We gather in groups to cuss and discuss this very subject and the conversation always comes back to two things…

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Copper Magazine

“Beethoven’s Große Fuge was originally written as the last movement of his 13th String Quartet, but at its first performance audiences found it to be too long, too heavy, and altogether quite incomprehensible. Beethoven thought otherwise and decided instead to use it as the cornerstone of a tenth symphony, one which would explore musical themes and ideas that would really push the boundaries of what was going round and round in Beethoven’s deaf, yet explosively creative head.

Over the summer and autumn of 1826, a five-movement tenth symphony began to come together.”

Read Beethoven’s last Christmas in Copper Magazine.

Copper is cost-free, ad-free, and committed to great articles without an attitude.

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A concert in your home

Our stereo systems attempt to create a live musical event in our living rooms and some get very close. None are as good as the real deal.

One innovative organization, Sofar, has come up with an interesting solution to the problem: bringing the concert to accessible venues where friends and family can participate.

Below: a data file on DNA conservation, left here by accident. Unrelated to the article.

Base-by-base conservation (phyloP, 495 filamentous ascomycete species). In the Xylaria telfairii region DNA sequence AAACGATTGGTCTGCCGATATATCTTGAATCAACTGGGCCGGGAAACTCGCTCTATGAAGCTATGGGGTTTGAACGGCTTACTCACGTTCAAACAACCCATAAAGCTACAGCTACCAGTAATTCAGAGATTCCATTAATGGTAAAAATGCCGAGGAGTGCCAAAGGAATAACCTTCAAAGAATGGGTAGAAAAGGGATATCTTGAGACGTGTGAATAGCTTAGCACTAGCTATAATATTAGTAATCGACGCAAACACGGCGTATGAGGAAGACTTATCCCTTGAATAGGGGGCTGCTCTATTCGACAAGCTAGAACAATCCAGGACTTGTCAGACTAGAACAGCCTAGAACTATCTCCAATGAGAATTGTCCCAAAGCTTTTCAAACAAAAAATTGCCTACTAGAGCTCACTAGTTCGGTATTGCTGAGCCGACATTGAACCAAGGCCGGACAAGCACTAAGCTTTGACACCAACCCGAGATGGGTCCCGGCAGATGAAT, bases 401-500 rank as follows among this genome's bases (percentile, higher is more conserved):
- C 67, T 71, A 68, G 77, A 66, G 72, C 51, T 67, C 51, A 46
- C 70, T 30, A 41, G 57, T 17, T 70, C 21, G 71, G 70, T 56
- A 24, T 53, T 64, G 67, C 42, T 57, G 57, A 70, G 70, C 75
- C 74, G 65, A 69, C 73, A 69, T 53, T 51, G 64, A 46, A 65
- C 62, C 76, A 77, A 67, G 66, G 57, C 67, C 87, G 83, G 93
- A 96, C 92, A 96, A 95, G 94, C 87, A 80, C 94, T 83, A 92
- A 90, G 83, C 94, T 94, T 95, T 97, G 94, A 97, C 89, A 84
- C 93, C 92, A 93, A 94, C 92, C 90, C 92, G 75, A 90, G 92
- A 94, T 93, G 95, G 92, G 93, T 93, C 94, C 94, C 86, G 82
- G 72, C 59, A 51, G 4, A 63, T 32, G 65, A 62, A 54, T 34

In 2009, Rafe Offer invited some friends over to a London flat for a low-key, intimate gig. Eight people gathered in the living room to listen to live music performed by friend and musician Dave Alexander. They were hooked on the intimacy of the event.

What started as a hobby in London spread into a global community for artists and audiences to come together in unique and welcoming spaces – with an added element of surprise – to share, discover, create and, hopefully make a friend or find their new favorite band along the way.

Today, Sofar Sounds is a community of thousands of artists, hosts, fans, travelers and more, putting on hundreds of secret, intimate events per month, across 425 cities around the world.

HT to reader Ted Williams for this information.

Learn about Sofar

The cannons of the 1812

One of the more storied companies in our industry is the label, Telarc.

Telarc was founded in 1977 by two musicians and former teachers, Jack Renner and Robert Woods. For a good amount of time, Telarc was on top of the mountain when it came to exciting, well recorded audiophile productions. No stereo buff worth their salt didn’t include a Telarc in their collection and many, like myself, had dozens of favorites.

One of the most famous Telarc recording of them all was Tchaikovsky’s 1812 overture featuring live cannon shots in the finale. This amazing production was the ruination of more than a few loudspeakers and amps as the cannon shots tore through systems with a fury previously unknown.

Now, there’s a series of YouTube videos from Telarc cofounder, Bob Woods, that tells it all.

HT to reader Carl Stineman for sharing these great videos. You can see and subscribe to the series here, or click the link below to watch the video of the cannon blasts on the 1812.

Watch the Video